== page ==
1st Edition

Spatial Literary Studies Interdisciplinary Approaches to Space, Geography, and the Imagination

Edited By Robert T. Tally Jr. Copyright 2021
    352 Pages
    by Routledge

    352 Pages
    by Routledge

    Following the spatial turn in the humanities and social sciences, Spatial Literary Studies: Interdisciplinary Approaches to Space, Geography, and the Imagination offers a wide range of essays that reframe or transform contemporary criticism by focusing attention, in various ways, on the dynamic relations among space, place, and literature. These essays reflect upon the representation of space and place, whether in the real world, in imaginary universes, or in those hybrid zones where fiction meets reality. Working within or alongside related approaches, such as geocriticism, literary geography, and the spatial humanities, these essays examine the relationship between literary spatiality and different genres or media, such as film or television. The contributors to Spatial Literary Studies draw upon diverse critical and theoretical traditions in disclosing, analyzing, and exploring the significance of space, place, and mapping in literature and in the world, thus making new textual geographies and literary cartographies possible.

    Introduction. Spaces of the Text: Literary Studies after the Spatial Turn

    Robert T. Tally Jr.

    Part I. Geocritical Theory and Practice

    1. Geocriticism at a Crossroads: An Overview

    Mariya Shymchyshyn

    2. How to Do Narratives with Maps: Cartography as a Performative Act in Gulliver’s Travels and Through the Looking Glass

    Emmanuelle Peraldo and Yann Calbérac,

    3. Beyond Binaries and Metaphor: The Counterhegemonic Possibilities of Place

    Jessica Maucione

    Part II. Geographies of the Text

    4. Mallarmé, Poet of the Earthly World: On Spatiality in L’Après midi d’une Faune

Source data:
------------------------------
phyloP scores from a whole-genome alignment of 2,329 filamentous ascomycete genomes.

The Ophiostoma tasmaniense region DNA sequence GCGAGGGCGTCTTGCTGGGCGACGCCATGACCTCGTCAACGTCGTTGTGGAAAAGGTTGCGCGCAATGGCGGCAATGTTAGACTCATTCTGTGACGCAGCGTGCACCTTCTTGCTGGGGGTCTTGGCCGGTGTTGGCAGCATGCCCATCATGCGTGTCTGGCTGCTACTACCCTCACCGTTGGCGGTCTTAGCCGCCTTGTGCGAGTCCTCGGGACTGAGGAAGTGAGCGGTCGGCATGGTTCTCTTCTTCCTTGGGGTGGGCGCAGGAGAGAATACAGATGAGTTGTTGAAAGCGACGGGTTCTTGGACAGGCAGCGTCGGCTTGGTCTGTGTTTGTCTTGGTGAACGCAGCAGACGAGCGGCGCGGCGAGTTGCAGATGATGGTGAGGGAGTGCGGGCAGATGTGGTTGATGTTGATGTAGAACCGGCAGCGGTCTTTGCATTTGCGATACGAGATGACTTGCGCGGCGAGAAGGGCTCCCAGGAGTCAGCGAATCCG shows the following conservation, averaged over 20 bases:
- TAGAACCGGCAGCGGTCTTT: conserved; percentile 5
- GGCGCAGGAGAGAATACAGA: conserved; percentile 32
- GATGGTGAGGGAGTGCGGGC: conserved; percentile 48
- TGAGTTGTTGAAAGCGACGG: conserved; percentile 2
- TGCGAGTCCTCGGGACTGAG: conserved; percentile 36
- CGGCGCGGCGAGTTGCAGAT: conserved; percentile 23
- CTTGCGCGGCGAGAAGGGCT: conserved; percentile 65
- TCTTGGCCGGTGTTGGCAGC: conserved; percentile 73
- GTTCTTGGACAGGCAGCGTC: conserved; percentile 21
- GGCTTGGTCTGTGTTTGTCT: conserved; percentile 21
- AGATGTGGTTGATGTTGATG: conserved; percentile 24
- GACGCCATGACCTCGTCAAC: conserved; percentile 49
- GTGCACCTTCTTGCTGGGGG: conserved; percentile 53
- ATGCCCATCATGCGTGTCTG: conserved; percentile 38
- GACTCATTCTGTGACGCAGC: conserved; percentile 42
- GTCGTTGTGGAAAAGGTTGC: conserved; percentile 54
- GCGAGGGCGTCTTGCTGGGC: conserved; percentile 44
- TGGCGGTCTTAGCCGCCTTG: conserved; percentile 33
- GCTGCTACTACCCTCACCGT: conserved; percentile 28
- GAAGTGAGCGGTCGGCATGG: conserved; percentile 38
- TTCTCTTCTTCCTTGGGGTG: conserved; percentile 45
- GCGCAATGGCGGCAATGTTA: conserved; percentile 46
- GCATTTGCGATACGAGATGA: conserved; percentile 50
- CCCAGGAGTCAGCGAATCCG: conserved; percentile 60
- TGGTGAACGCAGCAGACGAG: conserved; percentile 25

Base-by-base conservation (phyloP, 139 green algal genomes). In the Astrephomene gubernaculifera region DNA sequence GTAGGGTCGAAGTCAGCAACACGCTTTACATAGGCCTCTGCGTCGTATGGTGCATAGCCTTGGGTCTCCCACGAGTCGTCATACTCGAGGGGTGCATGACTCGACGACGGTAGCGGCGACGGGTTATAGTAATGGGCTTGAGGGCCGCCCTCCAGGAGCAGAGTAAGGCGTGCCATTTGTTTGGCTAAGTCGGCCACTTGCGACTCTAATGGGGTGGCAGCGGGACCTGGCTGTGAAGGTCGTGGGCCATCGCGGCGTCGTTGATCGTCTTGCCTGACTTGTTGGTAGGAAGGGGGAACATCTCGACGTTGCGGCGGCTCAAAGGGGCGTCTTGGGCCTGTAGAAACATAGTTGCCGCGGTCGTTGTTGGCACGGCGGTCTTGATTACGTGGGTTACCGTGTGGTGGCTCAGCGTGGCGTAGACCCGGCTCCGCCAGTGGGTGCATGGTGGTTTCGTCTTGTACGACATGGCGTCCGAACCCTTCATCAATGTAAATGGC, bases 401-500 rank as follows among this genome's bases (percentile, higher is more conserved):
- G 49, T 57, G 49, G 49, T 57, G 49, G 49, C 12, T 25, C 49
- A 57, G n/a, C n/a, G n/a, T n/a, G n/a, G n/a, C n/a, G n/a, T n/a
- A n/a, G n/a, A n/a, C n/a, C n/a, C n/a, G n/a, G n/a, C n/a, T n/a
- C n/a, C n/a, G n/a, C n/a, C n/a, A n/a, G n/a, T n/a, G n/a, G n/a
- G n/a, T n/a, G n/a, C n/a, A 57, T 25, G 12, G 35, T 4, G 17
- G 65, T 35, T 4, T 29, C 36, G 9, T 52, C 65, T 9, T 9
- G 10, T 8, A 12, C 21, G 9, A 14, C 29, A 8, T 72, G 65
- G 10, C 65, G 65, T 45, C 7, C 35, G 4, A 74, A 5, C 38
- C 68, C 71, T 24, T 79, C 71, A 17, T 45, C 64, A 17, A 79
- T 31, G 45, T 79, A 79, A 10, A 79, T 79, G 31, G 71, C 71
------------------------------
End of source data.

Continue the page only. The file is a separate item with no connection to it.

Rogério de Melo Franco

    5. Zola’s Spatial Explorations of Second Empire Paris

    Julia Kröger

    6. "Dr. Livingstone, I Presume?": The Demonic Grounds of M. NourbeSe Philip’s Looking for Livingstone: An Odyssey of Silence

    Kate Siklosi

    7. Rethinking the Beginning: Toni Morrison and the Dramatization of Liminality

    Michelle Dreiding

    8. "You’ve been here before?": Space and Memory in Stephen Poliakoff’s Dramas

    Elizabeth Robertson

    Part III. Geography in the Text

    9. Caves as Anti-Places: Robert Penn Warren’s The Cave and Cormac McCarthy’s Child of God

    Ralph Crane and Lisa Fletcher

    10. A Geocritical Approach to the Role of the Desert in Penelope Lively’s Moon Tiger and Michael Ondaatje’s The English Patient

    Sarah Ager

    11. Isolated Spaces, Fragmented Places: Caryl Phillips’s Ghettoes in The Nature of Blood and The European Tribe

    I. Murat Öner

    12. The Eternal Return and the Country/City Dynamic in Milan Kundera’s The Unbearable Lightness of Being

    Adam McKee

    13. Transgression, Boundaries, and Power: Rethinking the Space of Postcolonial Literature

    Dustin Crowley

    Part IV. The Problematics of Place

    14. "Oh, man, I’m nowhere": Ralph Ellison and the Psychospatial Terrain of Mid-Century Harlem

    Walter Bosse

    15. Covington is the Non-Place for Me: Walker Percy’s Topophilia in the Deserts of Theory and Consumption

    Chris Margrave

    16. Alfred Hitchcock’s The Rear Window: Cold War, Spatiality, and the Paranoid Subject

    Beatrice Kohler

    17. Locating the Clearing: Contested Boundaries in Toni Morrison’s Beloved and Song of Solomon

    Will Cunningham

    18. Remapping the Present: Dave Eggers’s Spatial Virtuality and the Condition of Literature

    Nathan Frank

    Part V. Plus Ultra

    19. Spatial Literary Studies versus Literary Geography?: Boundaries and Borders amidst Interdisciplinary Approaches to Space and Literature

    Robert T. Tally Jr.


    Robert T. Tally Jr. is NEH Distinguished Teaching Professor in the Humanities and Professor of English at Texas State University, where he teaches American and world literature.